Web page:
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Neuro-Linguistic Programming
Research Data Base [ Graunke B, 1984. | Id:70 ]


Graunke B: An evaluation of Neurolinguistic Programming: the impact of varied imaging tasks upon sensory predicates. Dissertation Abstracts International 46(6), University of Houston (Pub = AAC8420009): 226, 1984.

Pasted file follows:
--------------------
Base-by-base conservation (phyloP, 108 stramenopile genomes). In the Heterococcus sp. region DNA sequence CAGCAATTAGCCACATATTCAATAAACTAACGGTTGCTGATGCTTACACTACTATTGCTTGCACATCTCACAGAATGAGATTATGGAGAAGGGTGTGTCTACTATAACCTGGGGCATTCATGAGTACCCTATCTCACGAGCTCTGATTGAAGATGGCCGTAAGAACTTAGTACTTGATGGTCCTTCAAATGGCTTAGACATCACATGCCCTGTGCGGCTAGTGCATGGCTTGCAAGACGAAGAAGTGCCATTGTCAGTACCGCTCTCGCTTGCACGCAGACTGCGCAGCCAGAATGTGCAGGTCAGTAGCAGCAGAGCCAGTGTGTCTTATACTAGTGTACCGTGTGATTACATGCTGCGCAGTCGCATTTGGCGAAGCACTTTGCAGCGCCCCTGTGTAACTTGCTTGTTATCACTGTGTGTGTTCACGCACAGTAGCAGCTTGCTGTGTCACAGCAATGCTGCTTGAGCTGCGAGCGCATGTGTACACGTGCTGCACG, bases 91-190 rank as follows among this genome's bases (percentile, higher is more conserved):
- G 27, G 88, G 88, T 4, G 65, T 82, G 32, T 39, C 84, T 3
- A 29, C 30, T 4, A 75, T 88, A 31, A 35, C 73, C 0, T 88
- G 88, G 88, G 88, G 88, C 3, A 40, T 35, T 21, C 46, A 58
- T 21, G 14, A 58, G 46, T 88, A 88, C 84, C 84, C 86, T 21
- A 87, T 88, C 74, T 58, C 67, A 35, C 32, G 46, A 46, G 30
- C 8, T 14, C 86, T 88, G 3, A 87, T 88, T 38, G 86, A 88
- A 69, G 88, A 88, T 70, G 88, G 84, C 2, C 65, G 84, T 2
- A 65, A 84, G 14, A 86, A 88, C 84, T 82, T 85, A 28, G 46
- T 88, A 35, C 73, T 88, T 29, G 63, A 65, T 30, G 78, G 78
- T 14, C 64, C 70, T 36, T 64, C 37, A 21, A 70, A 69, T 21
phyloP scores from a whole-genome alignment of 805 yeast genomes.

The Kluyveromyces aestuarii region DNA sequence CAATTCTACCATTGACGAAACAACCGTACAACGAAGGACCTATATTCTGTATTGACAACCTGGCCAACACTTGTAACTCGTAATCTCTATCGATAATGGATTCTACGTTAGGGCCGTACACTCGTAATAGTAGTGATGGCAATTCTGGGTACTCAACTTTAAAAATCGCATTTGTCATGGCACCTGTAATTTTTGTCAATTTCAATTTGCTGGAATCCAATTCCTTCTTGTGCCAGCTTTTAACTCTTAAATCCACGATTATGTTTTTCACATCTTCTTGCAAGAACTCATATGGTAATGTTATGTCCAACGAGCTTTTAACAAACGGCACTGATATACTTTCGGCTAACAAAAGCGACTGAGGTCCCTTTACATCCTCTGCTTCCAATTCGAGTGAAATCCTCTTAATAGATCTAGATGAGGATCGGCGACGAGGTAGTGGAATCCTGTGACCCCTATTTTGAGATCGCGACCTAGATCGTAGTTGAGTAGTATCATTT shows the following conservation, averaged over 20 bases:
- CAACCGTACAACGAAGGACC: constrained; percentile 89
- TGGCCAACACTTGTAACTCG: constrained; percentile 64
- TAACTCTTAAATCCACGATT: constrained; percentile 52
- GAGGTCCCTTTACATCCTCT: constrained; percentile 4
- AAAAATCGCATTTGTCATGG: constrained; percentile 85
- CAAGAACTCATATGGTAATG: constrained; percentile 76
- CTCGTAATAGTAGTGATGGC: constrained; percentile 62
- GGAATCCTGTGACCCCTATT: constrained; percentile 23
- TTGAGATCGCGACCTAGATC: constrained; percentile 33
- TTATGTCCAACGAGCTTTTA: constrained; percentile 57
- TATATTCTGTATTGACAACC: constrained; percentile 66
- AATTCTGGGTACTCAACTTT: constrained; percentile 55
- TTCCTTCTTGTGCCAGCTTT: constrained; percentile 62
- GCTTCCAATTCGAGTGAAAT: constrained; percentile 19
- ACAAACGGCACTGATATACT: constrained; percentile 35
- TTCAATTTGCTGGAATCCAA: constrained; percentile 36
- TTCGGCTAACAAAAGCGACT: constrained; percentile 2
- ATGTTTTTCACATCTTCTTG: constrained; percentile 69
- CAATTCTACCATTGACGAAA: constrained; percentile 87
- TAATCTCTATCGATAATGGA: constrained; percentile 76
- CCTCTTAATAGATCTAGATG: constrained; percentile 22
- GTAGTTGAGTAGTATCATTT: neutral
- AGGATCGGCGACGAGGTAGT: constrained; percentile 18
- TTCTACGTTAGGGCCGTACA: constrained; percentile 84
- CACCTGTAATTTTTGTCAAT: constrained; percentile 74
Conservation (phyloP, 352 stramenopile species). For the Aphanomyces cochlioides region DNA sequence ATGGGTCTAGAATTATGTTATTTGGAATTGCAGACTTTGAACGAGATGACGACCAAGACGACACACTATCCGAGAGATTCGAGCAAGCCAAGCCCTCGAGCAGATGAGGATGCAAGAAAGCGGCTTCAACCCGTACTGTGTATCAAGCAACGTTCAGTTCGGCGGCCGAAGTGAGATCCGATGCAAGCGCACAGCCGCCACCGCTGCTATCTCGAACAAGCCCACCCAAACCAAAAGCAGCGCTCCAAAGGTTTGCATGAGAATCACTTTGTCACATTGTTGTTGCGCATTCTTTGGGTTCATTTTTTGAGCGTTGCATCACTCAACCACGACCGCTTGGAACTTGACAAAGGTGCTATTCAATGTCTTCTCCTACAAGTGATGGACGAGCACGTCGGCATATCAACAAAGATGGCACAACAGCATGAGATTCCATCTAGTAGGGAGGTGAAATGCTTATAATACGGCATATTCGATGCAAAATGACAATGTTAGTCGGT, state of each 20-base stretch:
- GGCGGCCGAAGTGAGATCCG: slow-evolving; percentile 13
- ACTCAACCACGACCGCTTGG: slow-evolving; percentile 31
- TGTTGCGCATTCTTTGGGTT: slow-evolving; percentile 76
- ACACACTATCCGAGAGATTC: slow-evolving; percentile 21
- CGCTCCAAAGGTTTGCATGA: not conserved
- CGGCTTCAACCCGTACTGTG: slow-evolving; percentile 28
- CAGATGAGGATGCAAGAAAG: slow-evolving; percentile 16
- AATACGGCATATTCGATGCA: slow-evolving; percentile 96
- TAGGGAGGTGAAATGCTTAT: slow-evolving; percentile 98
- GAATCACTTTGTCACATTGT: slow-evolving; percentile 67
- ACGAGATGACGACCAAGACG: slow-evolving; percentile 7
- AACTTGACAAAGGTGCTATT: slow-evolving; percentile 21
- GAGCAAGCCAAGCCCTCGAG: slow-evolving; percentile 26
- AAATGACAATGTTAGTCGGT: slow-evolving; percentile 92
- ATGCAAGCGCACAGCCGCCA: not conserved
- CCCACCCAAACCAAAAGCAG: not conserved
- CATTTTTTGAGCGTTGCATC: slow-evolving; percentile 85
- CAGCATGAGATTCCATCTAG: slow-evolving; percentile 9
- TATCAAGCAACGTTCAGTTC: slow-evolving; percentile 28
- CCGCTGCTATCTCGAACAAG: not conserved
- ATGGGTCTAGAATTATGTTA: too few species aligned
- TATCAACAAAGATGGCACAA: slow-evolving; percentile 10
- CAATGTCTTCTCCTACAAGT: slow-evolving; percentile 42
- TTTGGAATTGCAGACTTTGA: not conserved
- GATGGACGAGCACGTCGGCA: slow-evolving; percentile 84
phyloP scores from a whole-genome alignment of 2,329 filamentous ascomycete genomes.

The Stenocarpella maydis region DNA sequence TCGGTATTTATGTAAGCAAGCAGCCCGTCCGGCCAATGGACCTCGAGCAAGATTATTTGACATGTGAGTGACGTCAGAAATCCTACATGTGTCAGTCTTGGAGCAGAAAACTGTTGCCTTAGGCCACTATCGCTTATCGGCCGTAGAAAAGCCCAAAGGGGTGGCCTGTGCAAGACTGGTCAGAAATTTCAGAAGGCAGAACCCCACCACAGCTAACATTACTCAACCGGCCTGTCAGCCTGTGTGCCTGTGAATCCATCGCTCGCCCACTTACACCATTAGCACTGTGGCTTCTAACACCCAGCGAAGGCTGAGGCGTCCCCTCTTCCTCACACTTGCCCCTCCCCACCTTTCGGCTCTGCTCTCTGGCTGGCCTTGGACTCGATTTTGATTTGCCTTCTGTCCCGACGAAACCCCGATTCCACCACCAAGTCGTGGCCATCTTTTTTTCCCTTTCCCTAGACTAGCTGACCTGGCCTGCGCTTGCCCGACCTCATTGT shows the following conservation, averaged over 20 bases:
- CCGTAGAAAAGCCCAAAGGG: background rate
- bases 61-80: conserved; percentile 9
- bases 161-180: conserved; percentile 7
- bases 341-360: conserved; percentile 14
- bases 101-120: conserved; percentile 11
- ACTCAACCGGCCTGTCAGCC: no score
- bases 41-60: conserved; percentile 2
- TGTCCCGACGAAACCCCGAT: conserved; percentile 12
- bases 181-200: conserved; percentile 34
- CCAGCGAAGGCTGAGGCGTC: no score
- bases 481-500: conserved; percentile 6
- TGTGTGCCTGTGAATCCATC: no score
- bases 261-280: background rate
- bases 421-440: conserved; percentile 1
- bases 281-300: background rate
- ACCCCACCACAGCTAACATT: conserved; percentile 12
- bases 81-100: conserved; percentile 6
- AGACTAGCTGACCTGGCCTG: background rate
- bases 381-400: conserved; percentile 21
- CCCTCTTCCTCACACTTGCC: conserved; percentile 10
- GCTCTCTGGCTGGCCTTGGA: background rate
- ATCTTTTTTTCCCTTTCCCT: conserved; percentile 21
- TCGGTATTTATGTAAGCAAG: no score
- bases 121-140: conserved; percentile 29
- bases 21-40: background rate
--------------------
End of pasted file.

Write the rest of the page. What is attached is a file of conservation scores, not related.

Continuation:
Abstract: The importance of careful systematic research in the development of therapeutic models is evident. The present study is an exploration of an increasingly popular sensory-based therapeutic model, known as Neurolinguistic Programming (NLP). The study provided a research foundation for NLP and reviewed the current terminology and therapeutic interventions from 14 NLP publications (e.g., Dilts, Grinder, Bandler, and DeLozier, 1980). Five theoretical assumptions were proposed for NLP. These were : (1) NLP is a single- domain theory; (2) Experiences may be internally represented via at least five sensory channels; (3) Sensory representational channels may be directed either internally or externally; (4) There are consistent relationships between a person's external, observable behavior and his internal sensory processing; and, (5) Communication between individuals is enhanced if they emphasize the same sensory channel. The present study examined the relationship between one behavioral measure (sensory predicate usage) and internal imaging. Data was obtained from forty-five female college students during ten imaging tasks (visual, auditory, kinesthetic, combined, -- pleasant and unpleasant -- , earliest memory, accomplishment). The ten experimental tasks primarily involved subject- generated images based upon the Personal Imagery Questionnaire (Baer and McSweeny, 1976). The obtained results suggest a systematic relationship between sensory predicate usage and internal imaging. In addition to collecting descriptive data regarding sensory predicates, the present study tested whether sensory predicate usage might be considered as a situational variable. Past research and publications of NLP have almost exclusively considered sensory predicates as a trait characteristic reflecting an individual's cognitive typology or primary representational system (i.e., visualizer, audile, kinesthete). It was found that most individuals predominantly use kinesthetic sensory predicates, which was consistent with past research on NLP (e.g., Gumm, Walker, and Day, 1982). Concurrently, it was found that individuals are easily able to shift their use of predicates according to the context or task demands. Implications for future research and theoretical development of Neurolinguistic Programming are discussed.

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